Absolutely. It's trying to awaken the consciences of people to respond to those emergency situations. I was really impressed by a report that was done by Migrantes, the migration agency of the Italian Bishops Conference, and this was a report that was done back in April of 2023, when about 70 people were lost at sea off the coast of Calabria. And the title of that article was “Traces of a Shipwrecked Humanity”. And I think it's important for us to realize that we leave the tracks of our not caring and the Holy Father in his message that he sent on this 10th anniversary of Lampedusa, made this similar point. He said, “the whole Church is called to a renewed and deep sense of responsibility, solidarity, and sharing”. So that means we need to share both in those emergency situations, saving the lives of the people who are in unseaworthy vessels and trying to save them at sea, and not blocking those who are trying to save them at sea or claiming that they're doing something criminal. It also means our being at the places where they land so that we give them immediate humanitarian assistance. But then it also means trying to develop a real sense of hospitality, of welcome and a protection of those people who are crossing our borders and who are forced to migrate from other parts of the world and not just seeing them as people who want to do better but understanding that there are about 100 million forced migrants in the world today, and we need to be responding to their problems.

How would you respond to people who say, look at those numbers, it's not possible to manage so many people?

Well, first of all, we need to inform people, because a lot of people in the high-income countries see this as a mass of people that are coming to our countries and in some ways are going to affect the comfort and the privileges, we have in these high-income countries. The fact is that most forced migrants are seeking refuge in countries in the South, in poorer countries, and the people in those poorer areas are reaching out to them and are trying to give them emergency assistance and to integrate them into their own societies. So, much of the burden is outside the high-income countries, and we, in high income countries, need to help those who are really carrying the heaviest burden of receiving the forced migrants in the world. But also, we have a responsibility to be sure that the benefits of economic and social development that we enjoy also can reach those low-income countries as well. And that will help to prevent the forced migration that we see happening throughout the world.

Can you offer a few examples of some of the work that you're involved in and that's happening to try and improve the situation regarding migrants?

Yes, our work in ICMC (International Catholic Migration Commission) has been able to develop some funds to give small grants to Bishops Conferences and Catholic organizations that are responding to people who are forced migrants and in need. And I'll give you an example. In Cote d'Ivoire, we're working with the Bishops Conference of Cote d'Ivoire and the Caritas there to do some retraining of deported migrants. Those who have gone to Europe have been deported back home, but they need to be able to find ways to support themselves in their own home country. And so, we're giving them vocational skills and we're helping them to develop some small businesses so they could stay home, but they could live in a much more decent and dignified way than they were able to before they were forced out and tried to seek entry into other parts of the world. In India, we're doing similar work in trying to reskill the internal migrants who suddenly lost their jobs. They had internally migrated to the cities, they lost their jobs, and they were forced to walk back home, sometimes thousands of kilometers, because they were given no support to get back home. And so, we're working with those internal migrants who now are staying at home, but we're helping them to start some small businesses, like helping to develop a kind of taxi system, or developing a small-scale store, informal work that they could do, but in a way that gives them enough support for them to educate their children and to live a decent life. These are some of the things that we see in terms of changing the ways, the flows of migration, and helping people enjoy more in their home areas and not being forced out of their home areas.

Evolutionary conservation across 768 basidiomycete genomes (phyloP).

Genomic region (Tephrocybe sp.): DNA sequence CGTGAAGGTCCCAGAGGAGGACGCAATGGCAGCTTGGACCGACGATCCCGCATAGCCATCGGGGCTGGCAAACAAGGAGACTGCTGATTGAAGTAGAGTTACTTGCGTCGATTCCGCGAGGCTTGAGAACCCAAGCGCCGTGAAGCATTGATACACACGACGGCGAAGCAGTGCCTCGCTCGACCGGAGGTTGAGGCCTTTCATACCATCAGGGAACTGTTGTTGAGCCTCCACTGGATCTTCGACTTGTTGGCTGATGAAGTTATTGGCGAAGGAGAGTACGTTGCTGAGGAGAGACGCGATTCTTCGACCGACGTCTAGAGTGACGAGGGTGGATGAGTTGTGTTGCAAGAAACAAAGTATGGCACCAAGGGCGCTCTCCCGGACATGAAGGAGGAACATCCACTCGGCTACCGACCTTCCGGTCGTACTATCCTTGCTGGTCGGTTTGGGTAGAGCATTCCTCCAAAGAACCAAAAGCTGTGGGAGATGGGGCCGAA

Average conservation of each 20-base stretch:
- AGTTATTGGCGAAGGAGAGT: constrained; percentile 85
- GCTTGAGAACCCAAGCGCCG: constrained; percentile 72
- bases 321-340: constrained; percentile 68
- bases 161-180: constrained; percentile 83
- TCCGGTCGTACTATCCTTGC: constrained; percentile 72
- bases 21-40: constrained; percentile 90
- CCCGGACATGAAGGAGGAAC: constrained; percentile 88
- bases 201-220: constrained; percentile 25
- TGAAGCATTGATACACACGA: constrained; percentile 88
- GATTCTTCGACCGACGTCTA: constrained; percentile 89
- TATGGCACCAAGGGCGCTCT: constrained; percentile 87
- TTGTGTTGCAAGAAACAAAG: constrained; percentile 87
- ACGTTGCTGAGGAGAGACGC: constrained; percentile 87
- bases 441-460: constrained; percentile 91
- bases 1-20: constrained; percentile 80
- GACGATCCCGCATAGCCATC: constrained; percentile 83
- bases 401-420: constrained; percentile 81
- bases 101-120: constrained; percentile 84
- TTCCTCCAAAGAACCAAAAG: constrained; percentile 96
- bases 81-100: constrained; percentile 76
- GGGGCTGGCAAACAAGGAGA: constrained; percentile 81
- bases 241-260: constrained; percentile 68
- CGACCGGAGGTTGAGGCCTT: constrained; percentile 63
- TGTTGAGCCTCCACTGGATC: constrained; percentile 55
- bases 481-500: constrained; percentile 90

Are there any concerted efforts to try and work together on the whole complexity of the reality of migration, whether emergency help dealing with the problem of human trafficking as well as welcome, settlement, in addition to long term help?

Yes, every year there's a convening of what's called the Global Forum for Migration and Development, and that's a meeting of both government representatives and of civil society. Our ICMC, the International Catholic Migration Commission, convenes the civil society participants in that meeting. So, we have about 2000 non-governmental organizations that we work with to prepare for that meeting. They have parallel sessions of the States, the governments, and non-governmental organizations, and then they have joint meetings of both sides. And, so, we're helping the non-governmental organizations develop the priority messaging, advocacy messaging, to be able to promote more open and more just ways of migration so that people are not forced into the unseaworthy vessels and going at sea or having to walk through deserts or up mountains to be able to seek a better life through migration. But also, we're raising issues in terms of helping people in their own home countries be able to stay there. It's very similar to the theme that the Holy Father has designated for the 109th World Day of Migrants and Refugees that will be observed in the Catholic Church on September 24th this year, the last Sunday of September. And his theme this year is “free to decide to migrate and free to stay home” and I think that's the kind of theme that we need to promote more, not just as words, but in actual policies that help people be able to benefit from integral human development in their home countries.

Listen to the interview with Msgr. Robert Vitillo, ICMC Secretary General

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13 July 2023, 12:58